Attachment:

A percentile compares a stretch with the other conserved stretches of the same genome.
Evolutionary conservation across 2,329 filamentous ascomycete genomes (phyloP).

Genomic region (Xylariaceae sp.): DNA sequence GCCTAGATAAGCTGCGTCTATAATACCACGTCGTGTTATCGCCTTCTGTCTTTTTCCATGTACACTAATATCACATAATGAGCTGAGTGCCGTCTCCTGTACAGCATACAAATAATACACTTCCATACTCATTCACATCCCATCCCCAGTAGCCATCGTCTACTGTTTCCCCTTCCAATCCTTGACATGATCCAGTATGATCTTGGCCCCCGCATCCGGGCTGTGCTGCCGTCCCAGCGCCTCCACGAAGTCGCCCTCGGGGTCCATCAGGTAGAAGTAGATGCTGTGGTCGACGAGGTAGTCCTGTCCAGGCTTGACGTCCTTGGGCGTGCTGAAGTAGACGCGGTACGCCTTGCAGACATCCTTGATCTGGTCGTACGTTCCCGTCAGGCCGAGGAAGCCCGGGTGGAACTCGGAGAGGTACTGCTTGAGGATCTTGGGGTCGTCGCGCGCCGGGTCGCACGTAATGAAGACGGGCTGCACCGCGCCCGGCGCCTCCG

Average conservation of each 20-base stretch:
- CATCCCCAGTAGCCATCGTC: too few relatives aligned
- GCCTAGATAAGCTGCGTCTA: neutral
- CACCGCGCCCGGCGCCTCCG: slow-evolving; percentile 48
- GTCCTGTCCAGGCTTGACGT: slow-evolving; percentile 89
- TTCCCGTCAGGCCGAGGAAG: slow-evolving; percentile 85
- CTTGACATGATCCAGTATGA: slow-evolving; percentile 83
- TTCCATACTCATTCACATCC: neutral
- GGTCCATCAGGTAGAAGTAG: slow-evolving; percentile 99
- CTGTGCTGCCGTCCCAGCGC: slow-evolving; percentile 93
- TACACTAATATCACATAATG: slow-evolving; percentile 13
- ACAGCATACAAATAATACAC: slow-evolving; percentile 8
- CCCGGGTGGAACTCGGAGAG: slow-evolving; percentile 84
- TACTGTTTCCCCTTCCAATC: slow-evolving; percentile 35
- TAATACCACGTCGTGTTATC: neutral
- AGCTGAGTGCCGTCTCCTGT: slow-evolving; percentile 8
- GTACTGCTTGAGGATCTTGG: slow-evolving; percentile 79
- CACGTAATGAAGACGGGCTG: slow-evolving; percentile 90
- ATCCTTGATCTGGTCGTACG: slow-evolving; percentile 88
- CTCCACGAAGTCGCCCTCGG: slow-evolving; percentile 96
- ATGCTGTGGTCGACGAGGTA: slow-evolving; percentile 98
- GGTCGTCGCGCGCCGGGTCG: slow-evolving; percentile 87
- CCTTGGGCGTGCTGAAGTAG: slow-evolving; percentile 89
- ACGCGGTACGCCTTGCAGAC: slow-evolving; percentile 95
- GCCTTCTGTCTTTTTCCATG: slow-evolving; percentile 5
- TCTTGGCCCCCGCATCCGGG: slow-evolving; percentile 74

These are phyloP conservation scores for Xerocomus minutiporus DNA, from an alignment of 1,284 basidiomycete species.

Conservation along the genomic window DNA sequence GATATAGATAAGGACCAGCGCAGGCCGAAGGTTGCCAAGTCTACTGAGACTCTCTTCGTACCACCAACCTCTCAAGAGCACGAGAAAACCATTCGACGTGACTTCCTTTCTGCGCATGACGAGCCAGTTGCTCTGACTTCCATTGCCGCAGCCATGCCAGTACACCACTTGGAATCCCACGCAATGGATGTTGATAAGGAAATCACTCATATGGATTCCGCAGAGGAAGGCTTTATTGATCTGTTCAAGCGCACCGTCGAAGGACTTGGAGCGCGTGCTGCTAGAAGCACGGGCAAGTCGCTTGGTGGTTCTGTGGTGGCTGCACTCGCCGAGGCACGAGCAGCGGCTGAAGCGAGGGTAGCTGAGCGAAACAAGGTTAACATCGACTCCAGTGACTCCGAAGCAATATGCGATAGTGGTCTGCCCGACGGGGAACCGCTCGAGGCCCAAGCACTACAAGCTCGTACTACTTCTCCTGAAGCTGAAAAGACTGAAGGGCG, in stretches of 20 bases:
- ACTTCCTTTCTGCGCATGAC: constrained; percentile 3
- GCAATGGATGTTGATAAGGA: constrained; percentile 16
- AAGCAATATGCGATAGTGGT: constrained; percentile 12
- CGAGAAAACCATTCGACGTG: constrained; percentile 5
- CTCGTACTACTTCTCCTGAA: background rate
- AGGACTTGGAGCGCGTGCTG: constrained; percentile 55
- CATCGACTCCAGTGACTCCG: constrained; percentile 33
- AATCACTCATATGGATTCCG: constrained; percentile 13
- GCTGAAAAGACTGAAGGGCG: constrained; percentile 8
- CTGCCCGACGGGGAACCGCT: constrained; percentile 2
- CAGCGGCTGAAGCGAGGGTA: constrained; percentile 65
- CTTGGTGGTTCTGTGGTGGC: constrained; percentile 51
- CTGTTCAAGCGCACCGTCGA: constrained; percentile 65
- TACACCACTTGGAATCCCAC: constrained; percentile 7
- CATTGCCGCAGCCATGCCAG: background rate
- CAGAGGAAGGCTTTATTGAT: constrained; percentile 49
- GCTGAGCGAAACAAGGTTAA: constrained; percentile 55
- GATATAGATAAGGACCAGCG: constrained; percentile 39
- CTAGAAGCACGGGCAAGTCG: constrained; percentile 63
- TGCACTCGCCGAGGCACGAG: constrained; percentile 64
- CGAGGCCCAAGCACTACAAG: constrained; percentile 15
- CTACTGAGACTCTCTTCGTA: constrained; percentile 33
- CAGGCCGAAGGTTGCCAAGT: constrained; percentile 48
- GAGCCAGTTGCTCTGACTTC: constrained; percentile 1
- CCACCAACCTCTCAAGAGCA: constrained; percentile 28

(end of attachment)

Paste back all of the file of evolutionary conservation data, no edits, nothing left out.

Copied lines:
A percentile compares a stretch with the other conserved stretches of the same genome.
Evolutionary conservation across 2,329 filamentous ascomycete genomes (phyloP).

Genomic region (Xylariaceae sp.): DNA sequence GCCTAGATAAGCTGCGTCTATAATACCACGTCGTGTTATCGCCTTCTGTCTTTTTCCATGTACACTAATATCACATAATGAGCTGAGTGCCGTCTCCTGTACAGCATACAAATAATACACTTCCATACTCATTCACATCCCATCCCCAGTAGCCATCGTCTACTGTTTCCCCTTCCAATCCTTGACATGATCCAGTATGATCTTGGCCCCCGCATCCGGGCTGTGCTGCCGTCCCAGCGCCTCCACGAAGTCGCCCTCGGGGTCCATCAGGTAGAAGTAGATGCTGTGGTCGACGAGGTAGTCCTGTCCAGGCTTGACGTCCTTGGGCGTGCTGAAGTAGACGCGGTACGCCTTGCAGACATCCTTGATCTGGTCGTACGTTCCCGTCAGGCCGAGGAAGCCCGGGTGGAACTCGGAGAGGTACTGCTTGAGGATCTTGGGGTCGTCGCGCGCCGGGTCGCACGTAATGAAGACGGGCTGCACCGCGCCCGGCGCCTCCG

Average conservation of each 20-base stretch:
- CATCCCCAGTAGCCATCGTC: too few relatives aligned
- GCCTAGATAAGCTGCGTCTA: neutral
- CACCGCGCCCGGCGCCTCCG: slow-evolving; percentile 48
- GTCCTGTCCAGGCTTGACGT: slow-evolving; percentile 89
- TTCCCGTCAGGCCGAGGAAG: slow-evolving; percentile 85
- CTTGACATGATCCAGTATGA: slow-evolving; percentile 83
- TTCCATACTCATTCACATCC: neutral
- GGTCCATCAGGTAGAAGTAG: slow-evolving; percentile 99
- CTGTGCTGCCGTCCCAGCGC: slow-evolving; percentile 93
- TACACTAATATCACATAATG: slow-evolving; percentile 13
- ACAGCATACAAATAATACAC: slow-evolving; percentile 8
- CCCGGGTGGAACTCGGAGAG: slow-evolving; percentile 84
- TACTGTTTCCCCTTCCAATC: slow-evolving; percentile 35
- TAATACCACGTCGTGTTATC: neutral
- AGCTGAGTGCCGTCTCCTGT: slow-evolving; percentile 8
- GTACTGCTTGAGGATCTTGG: slow-evolving; percentile 79
- CACGTAATGAAGACGGGCTG: slow-evolving; percentile 90
- ATCCTTGATCTGGTCGTACG: slow-evolving; percentile 88
- CTCCACGAAGTCGCCCTCGG: slow-evolving; percentile 96
- ATGCTGTGGTCGACGAGGTA: slow-evolving; percentile 98
- GGTCGTCGCGCGCCGGGTCG: slow-evolving; percentile 87
- CCTTGGGCGTGCTGAAGTAG: slow-evolving; percentile 89
- ACGCGGTACGCCTTGCAGAC: slow-evolving; percentile 95
- GCCTTCTGTCTTTTTCCATG: slow-evolving; percentile 5
- TCTTGGCCCCCGCATCCGGG: slow-evolving; percentile 74

These are phyloP conservation scores for Xerocomus minutiporus DNA, from an alignment of 1,284 basidiomycete species.

Conservation along the genomic window DNA sequence GATATAGATAAGGACCAGCGCAGGCCGAAGGTTGCCAAGTCTACTGAGACTCTCTTCGTACCACCAACCTCTCAAGAGCACGAGAAAACCATTCGACGTGACTTCCTTTCTGCGCATGACGAGCCAGTTGCTCTGACTTCCATTGCCGCAGCCATGCCAGTACACCACTTGGAATCCCACGCAATGGATGTTGATAAGGAAATCACTCATATGGATTCCGCAGAGGAAGGCTTTATTGATCTGTTCAAGCGCACCGTCGAAGGACTTGGAGCGCGTGCTGCTAGAAGCACGGGCAAGTCGCTTGGTGGTTCTGTGGTGGCTGCACTCGCCGAGGCACGAGCAGCGGCTGAAGCGAGGGTAGCTGAGCGAAACAAGGTTAACATCGACTCCAGTGACTCCGAAGCAATATGCGATAGTGGTCTGCCCGACGGGGAACCGCTCGAGGCCCAAGCACTACAAGCTCGTACTACTTCTCCTGAAGCTGAAAAGACTGAAGGGCG, in stretches of 20 bases:
- ACTTCCTTTCTGCGCATGAC: constrained; percentile 3
- GCAATGGATGTTGATAAGGA: constrained; percentile 16
- AAGCAATATGCGATAGTGGT: constrained; percentile 12
- CGAGAAAACCATTCGACGTG: constrained; percentile 5
- CTCGTACTACTTCTCCTGAA: background rate
- AGGACTTGGAGCGCGTGCTG: constrained; percentile 55
- CATCGACTCCAGTGACTCCG: constrained; percentile 33
- AATCACTCATATGGATTCCG: constrained; percentile 13
- GCTGAAAAGACTGAAGGGCG: constrained; percentile 8
- CTGCCCGACGGGGAACCGCT: constrained; percentile 2
- CAGCGGCTGAAGCGAGGGTA: constrained; percentile 65
- CTTGGTGGTTCTGTGGTGGC: constrained; percentile 51
- CTGTTCAAGCGCACCGTCGA: constrained; percentile 65
- TACACCACTTGGAATCCCAC: constrained; percentile 7
- CATTGCCGCAGCCATGCCAG: background rate
- CAGAGGAAGGCTTTATTGAT: constrained; percentile 49
- GCTGAGCGAAACAAGGTTAA: constrained; percentile 55
- GATATAGATAAGGACCAGCG: constrained; percentile 39
- CTAGAAGCACGGGCAAGTCG: constrained; percentile 63
- TGCACTCGCCGAGGCACGAG: constrained; percentile 64
- CGAGGCCCAAGCACTACAAG: constrained; percentile 15
- CTACTGAGACTCTCTTCGTA: constrained; percentile 33
- CAGGCCGAAGGTTGCCAAGT: constrained; percentile 48
- GAGCCAGTTGCTCTGACTTC: constrained; percentile 1
- CCACCAACCTCTCAAGAGCA: constrained; percentile 28